What It Takes To Get On The Gen.T List, According To Our Panel Of Experts
We all have a different idea of what success looks like. For some it's earning a Michelin star; for others its reaching your 1,000th customer. At Gen.T, we identify young leaders who are shaping Asia's future—extraordinary individuals who are at the top of their field and making an impact on the world.
But finding such a high calibre of honouree, and validating their achievements, is a complicated process. To help us identify these individuals, we consult a panel of experts we call the Tribe. They hail from a diverse range of industries and bring their own unique experiences and insights.
The Tribe nominates and helps us vet candidates based on Gen.T’s criteria. In addition to our defined parameters, Tribe members also pay attention to other qualities in a potential Gen.T Leader of Tomorrow. We speak to eight of them to find out what these qualities are.
See also: How Do You Get On The Gen.T List?
What did you look for when helping to select the Gen.T Leaders of Tomorrow?
Alison Fiedman, who is the former artistic director of Hong Kong’s West Kowloon Cultural District Authority, focused on individuals whose impact “affect the cultural habits of communities from the ground up”. She also awarded points to those who are creating impact in underserved areas in Hong Kong, such as refugee empowerment.
In Singapore, Hui Kwok-Leong, the acting director of ecosystem development at NUS Enterprise, which is the entrepreneurship arm of the National University of Singapore, zoomed in on the level of innovation and technology used. “We kept an eye out for solutions that are enabling others to digitalise, create or innovate better, or are targeting critical challenges in areas such as sustainability and food scarcity,” he says. “Most importantly, everyone we nominated for the Gen.T List is playing their part in shaping a better future.”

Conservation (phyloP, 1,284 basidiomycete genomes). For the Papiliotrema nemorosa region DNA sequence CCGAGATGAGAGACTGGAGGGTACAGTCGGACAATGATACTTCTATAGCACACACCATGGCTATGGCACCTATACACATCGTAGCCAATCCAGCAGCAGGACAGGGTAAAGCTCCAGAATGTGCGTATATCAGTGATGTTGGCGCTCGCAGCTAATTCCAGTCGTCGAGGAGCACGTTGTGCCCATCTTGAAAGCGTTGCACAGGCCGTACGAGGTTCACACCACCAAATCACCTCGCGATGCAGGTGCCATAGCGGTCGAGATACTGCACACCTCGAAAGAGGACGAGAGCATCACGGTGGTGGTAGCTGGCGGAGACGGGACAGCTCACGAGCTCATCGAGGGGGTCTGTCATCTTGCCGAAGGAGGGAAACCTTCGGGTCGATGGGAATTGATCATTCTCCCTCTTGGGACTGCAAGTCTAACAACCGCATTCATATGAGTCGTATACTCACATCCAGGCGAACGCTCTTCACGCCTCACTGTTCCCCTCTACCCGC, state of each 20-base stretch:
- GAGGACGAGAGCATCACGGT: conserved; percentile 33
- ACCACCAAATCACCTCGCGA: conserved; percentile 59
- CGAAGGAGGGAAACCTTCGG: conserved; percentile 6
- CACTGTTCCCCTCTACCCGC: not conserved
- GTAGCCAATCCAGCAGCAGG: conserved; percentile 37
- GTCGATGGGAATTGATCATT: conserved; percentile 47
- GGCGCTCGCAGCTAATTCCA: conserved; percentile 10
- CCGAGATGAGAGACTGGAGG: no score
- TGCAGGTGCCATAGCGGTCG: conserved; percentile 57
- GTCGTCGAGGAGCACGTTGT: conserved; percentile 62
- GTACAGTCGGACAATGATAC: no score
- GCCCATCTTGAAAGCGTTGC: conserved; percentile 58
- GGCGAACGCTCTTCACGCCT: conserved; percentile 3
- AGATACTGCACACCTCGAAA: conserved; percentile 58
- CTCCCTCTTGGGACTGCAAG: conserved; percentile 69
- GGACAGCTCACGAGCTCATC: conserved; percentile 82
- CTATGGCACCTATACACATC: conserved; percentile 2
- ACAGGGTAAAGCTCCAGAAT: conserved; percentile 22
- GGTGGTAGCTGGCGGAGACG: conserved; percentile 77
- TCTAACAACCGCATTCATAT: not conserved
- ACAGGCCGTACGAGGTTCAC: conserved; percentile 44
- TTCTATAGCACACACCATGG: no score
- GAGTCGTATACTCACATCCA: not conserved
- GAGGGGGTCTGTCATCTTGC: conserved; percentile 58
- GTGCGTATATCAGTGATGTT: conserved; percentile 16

How did you assess the impact of a potential honouree’s work or achievements?
Charles Yen, the co-founder of the Asia America Multitechnology Association in Taiwan, assessed individuals based on several metrics: “Is their operation model sustainable? Are they able to achieve exponential growth? Are they creating new jobs and providing growth opportunities to their employees? And do they look after the interest of their stakeholders and not just their shareholders?”
Aaron Sarma, general partner of accelerator ScaleUp Malaysia, says the obstacles that a potential honouree has had to overcome were also taken into consideration. “I made my assessment from the perspective of how much an individual has had to overcome to achieve their success."
Andrew Chan, consulting leader at PwC Malaysia, also had a similar consideration: “I assessed their impact by breadth and reach, and by the relative degree of uplift they’ve made in improving lives,” he says. “I also considered the challenges they’ve had to overcome to make their impact, because that makes their successes much more meaningful.”
See also: Post-Pandemic Recovery Is Not Just Going Back To Normal. Here's Why
Were you looking for any particular qualities in the nominees?
Mental resilience and integrity were two of the top qualities that most of our Tribe members looked out for. Beyond that, Indonesian film producer Mira Lesmana also favoured individuals who are fearless and strongly committed to their craft.
For Renna Hechanova-Angeles, vice chairman and treasurer of Concepcion Industrial Corporation in the Philippines, it was people with patience or a go-getter attitude who won her votes. And for children's activist Hartini Zainudin, who co-founded Malaysia’s Yayasan Chow Kit, an individual with a willingness to share their experiences is an individual worthy of being on the Gen.T List.
Find out who made it into the Gen.T List 2021.